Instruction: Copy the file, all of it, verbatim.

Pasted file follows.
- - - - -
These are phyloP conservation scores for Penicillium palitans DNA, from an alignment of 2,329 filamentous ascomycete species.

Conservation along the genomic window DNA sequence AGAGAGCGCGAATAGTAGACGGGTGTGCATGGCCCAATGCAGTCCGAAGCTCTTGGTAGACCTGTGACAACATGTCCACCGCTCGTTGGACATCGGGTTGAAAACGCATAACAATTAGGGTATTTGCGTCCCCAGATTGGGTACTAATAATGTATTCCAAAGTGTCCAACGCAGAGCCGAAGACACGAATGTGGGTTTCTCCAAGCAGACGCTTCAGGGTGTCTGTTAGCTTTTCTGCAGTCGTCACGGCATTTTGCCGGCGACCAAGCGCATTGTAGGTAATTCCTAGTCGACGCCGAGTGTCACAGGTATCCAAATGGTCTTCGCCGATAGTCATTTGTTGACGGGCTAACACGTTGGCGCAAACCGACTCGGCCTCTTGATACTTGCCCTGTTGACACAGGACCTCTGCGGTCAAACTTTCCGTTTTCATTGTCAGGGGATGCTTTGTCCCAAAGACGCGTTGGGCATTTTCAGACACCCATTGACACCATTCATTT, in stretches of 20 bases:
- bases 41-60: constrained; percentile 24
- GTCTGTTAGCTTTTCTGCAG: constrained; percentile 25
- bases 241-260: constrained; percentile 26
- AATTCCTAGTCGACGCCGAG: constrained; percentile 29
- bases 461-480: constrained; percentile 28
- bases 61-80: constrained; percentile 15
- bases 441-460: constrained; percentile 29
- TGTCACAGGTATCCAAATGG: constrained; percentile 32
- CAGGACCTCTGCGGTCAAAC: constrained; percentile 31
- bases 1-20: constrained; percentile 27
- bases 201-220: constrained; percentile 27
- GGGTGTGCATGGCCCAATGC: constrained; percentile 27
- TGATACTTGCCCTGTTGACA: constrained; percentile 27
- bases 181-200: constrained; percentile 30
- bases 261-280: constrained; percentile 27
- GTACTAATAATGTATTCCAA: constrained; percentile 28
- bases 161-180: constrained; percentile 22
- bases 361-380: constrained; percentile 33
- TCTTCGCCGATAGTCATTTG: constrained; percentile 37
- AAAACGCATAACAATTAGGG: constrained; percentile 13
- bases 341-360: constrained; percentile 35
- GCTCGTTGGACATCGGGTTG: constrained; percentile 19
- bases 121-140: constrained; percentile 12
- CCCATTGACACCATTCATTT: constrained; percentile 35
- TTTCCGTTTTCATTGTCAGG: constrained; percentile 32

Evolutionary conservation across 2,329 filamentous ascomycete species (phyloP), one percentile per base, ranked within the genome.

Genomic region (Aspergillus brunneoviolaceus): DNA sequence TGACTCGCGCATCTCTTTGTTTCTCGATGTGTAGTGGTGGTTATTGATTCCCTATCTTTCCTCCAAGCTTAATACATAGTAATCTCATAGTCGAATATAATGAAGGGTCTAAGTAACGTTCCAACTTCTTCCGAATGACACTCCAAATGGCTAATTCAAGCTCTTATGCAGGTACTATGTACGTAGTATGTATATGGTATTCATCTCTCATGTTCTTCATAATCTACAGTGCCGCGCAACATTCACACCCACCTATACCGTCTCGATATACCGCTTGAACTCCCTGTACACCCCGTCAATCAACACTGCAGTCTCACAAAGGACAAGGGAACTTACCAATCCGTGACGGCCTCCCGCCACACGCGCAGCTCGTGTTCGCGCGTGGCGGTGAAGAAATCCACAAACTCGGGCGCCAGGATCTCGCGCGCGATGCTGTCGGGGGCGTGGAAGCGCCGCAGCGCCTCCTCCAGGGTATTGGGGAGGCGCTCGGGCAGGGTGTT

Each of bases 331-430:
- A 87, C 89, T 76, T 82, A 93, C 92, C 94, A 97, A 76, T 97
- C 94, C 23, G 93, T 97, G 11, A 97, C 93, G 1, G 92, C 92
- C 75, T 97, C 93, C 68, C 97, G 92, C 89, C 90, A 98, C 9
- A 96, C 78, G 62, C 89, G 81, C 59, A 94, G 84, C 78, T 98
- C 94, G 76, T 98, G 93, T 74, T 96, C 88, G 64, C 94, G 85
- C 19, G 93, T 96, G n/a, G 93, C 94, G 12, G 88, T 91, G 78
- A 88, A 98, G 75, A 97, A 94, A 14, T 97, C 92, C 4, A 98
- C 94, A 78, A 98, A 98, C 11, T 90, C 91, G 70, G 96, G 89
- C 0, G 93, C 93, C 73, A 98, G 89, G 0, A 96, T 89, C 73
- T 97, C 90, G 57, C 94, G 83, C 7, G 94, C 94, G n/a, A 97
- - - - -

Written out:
These are phyloP conservation scores for Penicillium palitans DNA, from an alignment of 2,329 filamentous ascomycete species.

Conservation along the genomic window DNA sequence AGAGAGCGCGAATAGTAGACGGGTGTGCATGGCCCAATGCAGTCCGAAGCTCTTGGTAGACCTGTGACAACATGTCCACCGCTCGTTGGACATCGGGTTGAAAACGCATAACAATTAGGGTATTTGCGTCCCCAGATTGGGTACTAATAATGTATTCCAAAGTGTCCAACGCAGAGCCGAAGACACGAATGTGGGTTTCTCCAAGCAGACGCTTCAGGGTGTCTGTTAGCTTTTCTGCAGTCGTCACGGCATTTTGCCGGCGACCAAGCGCATTGTAGGTAATTCCTAGTCGACGCCGAGTGTCACAGGTATCCAAATGGTCTTCGCCGATAGTCATTTGTTGACGGGCTAACACGTTGGCGCAAACCGACTCGGCCTCTTGATACTTGCCCTGTTGACACAGGACCTCTGCGGTCAAACTTTCCGTTTTCATTGTCAGGGGATGCTTTGTCCCAAAGACGCGTTGGGCATTTTCAGACACCCATTGACACCATTCATTT, in stretches of 20 bases:
- bases 41-60: constrained; percentile 24
- GTCTGTTAGCTTTTCTGCAG: constrained; percentile 25
- bases 241-260: constrained; percentile 26
- AATTCCTAGTCGACGCCGAG: constrained; percentile 29
- bases 461-480: constrained; percentile 28
- bases 61-80: constrained; percentile 15
- bases 441-460: constrained; percentile 29
- TGTCACAGGTATCCAAATGG: constrained; percentile 32
- CAGGACCTCTGCGGTCAAAC: constrained; percentile 31
- bases 1-20: constrained; percentile 27
- bases 201-220: constrained; percentile 27
- GGGTGTGCATGGCCCAATGC: constrained; percentile 27
- TGATACTTGCCCTGTTGACA: constrained; percentile 27
- bases 181-200: constrained; percentile 30
- bases 261-280: constrained; percentile 27
- GTACTAATAATGTATTCCAA: constrained; percentile 28
- bases 161-180: constrained; percentile 22
- bases 361-380: constrained; percentile 33
- TCTTCGCCGATAGTCATTTG: constrained; percentile 37
- AAAACGCATAACAATTAGGG: constrained; percentile 13
- bases 341-360: constrained; percentile 35
- GCTCGTTGGACATCGGGTTG: constrained; percentile 19
- bases 121-140: constrained; percentile 12
- CCCATTGACACCATTCATTT: constrained; percentile 35
- TTTCCGTTTTCATTGTCAGG: constrained; percentile 32

Evolutionary conservation across 2,329 filamentous ascomycete species (phyloP), one percentile per base, ranked within the genome.

Genomic region (Aspergillus brunneoviolaceus): DNA sequence TGACTCGCGCATCTCTTTGTTTCTCGATGTGTAGTGGTGGTTATTGATTCCCTATCTTTCCTCCAAGCTTAATACATAGTAATCTCATAGTCGAATATAATGAAGGGTCTAAGTAACGTTCCAACTTCTTCCGAATGACACTCCAAATGGCTAATTCAAGCTCTTATGCAGGTACTATGTACGTAGTATGTATATGGTATTCATCTCTCATGTTCTTCATAATCTACAGTGCCGCGCAACATTCACACCCACCTATACCGTCTCGATATACCGCTTGAACTCCCTGTACACCCCGTCAATCAACACTGCAGTCTCACAAAGGACAAGGGAACTTACCAATCCGTGACGGCCTCCCGCCACACGCGCAGCTCGTGTTCGCGCGTGGCGGTGAAGAAATCCACAAACTCGGGCGCCAGGATCTCGCGCGCGATGCTGTCGGGGGCGTGGAAGCGCCGCAGCGCCTCCTCCAGGGTATTGGGGAGGCGCTCGGGCAGGGTGTT

Each of bases 331-430:
- A 87, C 89, T 76, T 82, A 93, C 92, C 94, A 97, A 76, T 97
- C 94, C 23, G 93, T 97, G 11, A 97, C 93, G 1, G 92, C 92
- C 75, T 97, C 93, C 68, C 97, G 92, C 89, C 90, A 98, C 9
- A 96, C 78, G 62, C 89, G 81, C 59, A 94, G 84, C 78, T 98
- C 94, G 76, T 98, G 93, T 74, T 96, C 88, G 64, C 94, G 85
- C 19, G 93, T 96, G n/a, G 93, C 94, G 12, G 88, T 91, G 78
- A 88, A 98, G 75, A 97, A 94, A 14, T 97, C 92, C 4, A 98
- C 94, A 78, A 98, A 98, C 11, T 90, C 91, G 70, G 96, G 89
- C 0, G 93, C 93, C 73, A 98, G 89, G 0, A 96, T 89, C 73
- T 97, C 90, G 57, C 94, G 83, C 7, G 94, C 94, G n/a, A 97